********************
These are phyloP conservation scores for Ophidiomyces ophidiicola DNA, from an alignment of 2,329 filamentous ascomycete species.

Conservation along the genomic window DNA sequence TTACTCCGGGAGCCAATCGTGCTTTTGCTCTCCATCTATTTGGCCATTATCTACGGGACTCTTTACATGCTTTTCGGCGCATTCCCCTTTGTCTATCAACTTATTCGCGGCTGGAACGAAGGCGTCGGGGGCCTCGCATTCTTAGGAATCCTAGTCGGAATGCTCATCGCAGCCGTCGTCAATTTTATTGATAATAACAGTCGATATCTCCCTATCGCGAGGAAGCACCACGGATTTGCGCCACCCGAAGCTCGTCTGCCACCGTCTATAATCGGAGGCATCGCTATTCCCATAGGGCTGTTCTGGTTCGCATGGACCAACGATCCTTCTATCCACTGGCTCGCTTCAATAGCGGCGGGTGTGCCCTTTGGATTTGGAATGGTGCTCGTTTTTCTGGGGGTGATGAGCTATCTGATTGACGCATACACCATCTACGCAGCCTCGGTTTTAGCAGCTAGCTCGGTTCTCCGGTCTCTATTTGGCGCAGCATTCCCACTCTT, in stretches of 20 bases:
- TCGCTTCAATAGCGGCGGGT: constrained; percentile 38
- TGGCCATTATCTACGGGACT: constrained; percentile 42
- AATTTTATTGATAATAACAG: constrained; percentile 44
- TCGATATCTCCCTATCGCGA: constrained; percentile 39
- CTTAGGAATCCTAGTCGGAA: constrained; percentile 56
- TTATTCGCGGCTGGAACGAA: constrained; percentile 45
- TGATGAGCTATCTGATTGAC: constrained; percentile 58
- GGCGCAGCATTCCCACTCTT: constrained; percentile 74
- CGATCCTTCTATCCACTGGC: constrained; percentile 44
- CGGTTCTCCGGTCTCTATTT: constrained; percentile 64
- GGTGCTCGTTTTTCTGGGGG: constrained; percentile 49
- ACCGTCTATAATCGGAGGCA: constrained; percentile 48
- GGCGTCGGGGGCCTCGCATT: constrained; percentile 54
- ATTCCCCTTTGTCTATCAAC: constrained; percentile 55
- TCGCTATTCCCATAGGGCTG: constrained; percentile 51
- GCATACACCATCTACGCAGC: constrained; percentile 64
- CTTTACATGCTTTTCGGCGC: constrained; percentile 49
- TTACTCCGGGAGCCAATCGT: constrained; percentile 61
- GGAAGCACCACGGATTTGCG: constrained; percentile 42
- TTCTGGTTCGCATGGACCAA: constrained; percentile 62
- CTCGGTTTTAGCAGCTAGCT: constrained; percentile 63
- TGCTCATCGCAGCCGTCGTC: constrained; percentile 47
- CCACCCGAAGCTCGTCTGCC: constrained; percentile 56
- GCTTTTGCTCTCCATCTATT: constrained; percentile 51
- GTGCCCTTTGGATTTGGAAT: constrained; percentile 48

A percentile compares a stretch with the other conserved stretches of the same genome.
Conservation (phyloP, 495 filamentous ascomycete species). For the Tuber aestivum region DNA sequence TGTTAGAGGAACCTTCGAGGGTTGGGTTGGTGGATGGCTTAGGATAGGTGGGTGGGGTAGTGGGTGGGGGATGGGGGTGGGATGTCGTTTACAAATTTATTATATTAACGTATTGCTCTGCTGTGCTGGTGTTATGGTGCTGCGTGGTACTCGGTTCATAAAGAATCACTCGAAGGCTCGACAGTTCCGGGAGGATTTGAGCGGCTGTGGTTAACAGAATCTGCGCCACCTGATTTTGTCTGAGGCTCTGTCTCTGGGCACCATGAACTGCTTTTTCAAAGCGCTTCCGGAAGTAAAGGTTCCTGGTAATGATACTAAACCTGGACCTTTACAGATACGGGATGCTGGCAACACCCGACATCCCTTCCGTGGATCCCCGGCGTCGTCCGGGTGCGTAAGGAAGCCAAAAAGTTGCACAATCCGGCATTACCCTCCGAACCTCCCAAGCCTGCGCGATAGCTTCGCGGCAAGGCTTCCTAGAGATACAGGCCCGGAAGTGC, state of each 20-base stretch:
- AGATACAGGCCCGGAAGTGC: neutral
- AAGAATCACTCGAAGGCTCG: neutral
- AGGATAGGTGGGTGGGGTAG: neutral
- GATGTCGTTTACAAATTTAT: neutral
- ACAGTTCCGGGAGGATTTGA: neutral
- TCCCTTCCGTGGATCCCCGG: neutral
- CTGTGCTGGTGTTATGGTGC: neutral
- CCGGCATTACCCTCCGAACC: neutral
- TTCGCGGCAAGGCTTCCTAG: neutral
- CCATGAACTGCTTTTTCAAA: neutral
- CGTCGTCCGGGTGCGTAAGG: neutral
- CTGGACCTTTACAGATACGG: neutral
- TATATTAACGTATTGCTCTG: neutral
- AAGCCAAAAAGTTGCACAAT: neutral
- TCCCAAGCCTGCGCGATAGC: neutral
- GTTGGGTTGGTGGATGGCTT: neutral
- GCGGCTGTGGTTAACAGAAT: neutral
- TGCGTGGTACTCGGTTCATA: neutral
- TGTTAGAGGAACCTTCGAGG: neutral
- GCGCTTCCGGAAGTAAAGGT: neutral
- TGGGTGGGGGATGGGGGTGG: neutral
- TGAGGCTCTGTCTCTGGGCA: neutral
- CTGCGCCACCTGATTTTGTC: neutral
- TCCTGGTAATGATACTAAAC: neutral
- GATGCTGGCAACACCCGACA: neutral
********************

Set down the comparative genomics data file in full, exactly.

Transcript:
These are phyloP conservation scores for Ophidiomyces ophidiicola DNA, from an alignment of 2,329 filamentous ascomycete species.

Conservation along the genomic window DNA sequence TTACTCCGGGAGCCAATCGTGCTTTTGCTCTCCATCTATTTGGCCATTATCTACGGGACTCTTTACATGCTTTTCGGCGCATTCCCCTTTGTCTATCAACTTATTCGCGGCTGGAACGAAGGCGTCGGGGGCCTCGCATTCTTAGGAATCCTAGTCGGAATGCTCATCGCAGCCGTCGTCAATTTTATTGATAATAACAGTCGATATCTCCCTATCGCGAGGAAGCACCACGGATTTGCGCCACCCGAAGCTCGTCTGCCACCGTCTATAATCGGAGGCATCGCTATTCCCATAGGGCTGTTCTGGTTCGCATGGACCAACGATCCTTCTATCCACTGGCTCGCTTCAATAGCGGCGGGTGTGCCCTTTGGATTTGGAATGGTGCTCGTTTTTCTGGGGGTGATGAGCTATCTGATTGACGCATACACCATCTACGCAGCCTCGGTTTTAGCAGCTAGCTCGGTTCTCCGGTCTCTATTTGGCGCAGCATTCCCACTCTT, in stretches of 20 bases:
- TCGCTTCAATAGCGGCGGGT: constrained; percentile 38
- TGGCCATTATCTACGGGACT: constrained; percentile 42
- AATTTTATTGATAATAACAG: constrained; percentile 44
- TCGATATCTCCCTATCGCGA: constrained; percentile 39
- CTTAGGAATCCTAGTCGGAA: constrained; percentile 56
- TTATTCGCGGCTGGAACGAA: constrained; percentile 45
- TGATGAGCTATCTGATTGAC: constrained; percentile 58
- GGCGCAGCATTCCCACTCTT: constrained; percentile 74
- CGATCCTTCTATCCACTGGC: constrained; percentile 44
- CGGTTCTCCGGTCTCTATTT: constrained; percentile 64
- GGTGCTCGTTTTTCTGGGGG: constrained; percentile 49
- ACCGTCTATAATCGGAGGCA: constrained; percentile 48
- GGCGTCGGGGGCCTCGCATT: constrained; percentile 54
- ATTCCCCTTTGTCTATCAAC: constrained; percentile 55
- TCGCTATTCCCATAGGGCTG: constrained; percentile 51
- GCATACACCATCTACGCAGC: constrained; percentile 64
- CTTTACATGCTTTTCGGCGC: constrained; percentile 49
- TTACTCCGGGAGCCAATCGT: constrained; percentile 61
- GGAAGCACCACGGATTTGCG: constrained; percentile 42
- TTCTGGTTCGCATGGACCAA: constrained; percentile 62
- CTCGGTTTTAGCAGCTAGCT: constrained; percentile 63
- TGCTCATCGCAGCCGTCGTC: constrained; percentile 47
- CCACCCGAAGCTCGTCTGCC: constrained; percentile 56
- GCTTTTGCTCTCCATCTATT: constrained; percentile 51
- GTGCCCTTTGGATTTGGAAT: constrained; percentile 48

A percentile compares a stretch with the other conserved stretches of the same genome.
Conservation (phyloP, 495 filamentous ascomycete species). For the Tuber aestivum region DNA sequence TGTTAGAGGAACCTTCGAGGGTTGGGTTGGTGGATGGCTTAGGATAGGTGGGTGGGGTAGTGGGTGGGGGATGGGGGTGGGATGTCGTTTACAAATTTATTATATTAACGTATTGCTCTGCTGTGCTGGTGTTATGGTGCTGCGTGGTACTCGGTTCATAAAGAATCACTCGAAGGCTCGACAGTTCCGGGAGGATTTGAGCGGCTGTGGTTAACAGAATCTGCGCCACCTGATTTTGTCTGAGGCTCTGTCTCTGGGCACCATGAACTGCTTTTTCAAAGCGCTTCCGGAAGTAAAGGTTCCTGGTAATGATACTAAACCTGGACCTTTACAGATACGGGATGCTGGCAACACCCGACATCCCTTCCGTGGATCCCCGGCGTCGTCCGGGTGCGTAAGGAAGCCAAAAAGTTGCACAATCCGGCATTACCCTCCGAACCTCCCAAGCCTGCGCGATAGCTTCGCGGCAAGGCTTCCTAGAGATACAGGCCCGGAAGTGC, state of each 20-base stretch:
- AGATACAGGCCCGGAAGTGC: neutral
- AAGAATCACTCGAAGGCTCG: neutral
- AGGATAGGTGGGTGGGGTAG: neutral
- GATGTCGTTTACAAATTTAT: neutral
- ACAGTTCCGGGAGGATTTGA: neutral
- TCCCTTCCGTGGATCCCCGG: neutral
- CTGTGCTGGTGTTATGGTGC: neutral
- CCGGCATTACCCTCCGAACC: neutral
- TTCGCGGCAAGGCTTCCTAG: neutral
- CCATGAACTGCTTTTTCAAA: neutral
- CGTCGTCCGGGTGCGTAAGG: neutral
- CTGGACCTTTACAGATACGG: neutral
- TATATTAACGTATTGCTCTG: neutral
- AAGCCAAAAAGTTGCACAAT: neutral
- TCCCAAGCCTGCGCGATAGC: neutral
- GTTGGGTTGGTGGATGGCTT: neutral
- GCGGCTGTGGTTAACAGAAT: neutral
- TGCGTGGTACTCGGTTCATA: neutral
- TGTTAGAGGAACCTTCGAGG: neutral
- GCGCTTCCGGAAGTAAAGGT: neutral
- TGGGTGGGGGATGGGGGTGG: neutral
- TGAGGCTCTGTCTCTGGGCA: neutral
- CTGCGCCACCTGATTTTGTC: neutral
- TCCTGGTAATGATACTAAAC: neutral
- GATGCTGGCAACACCCGACA: neutral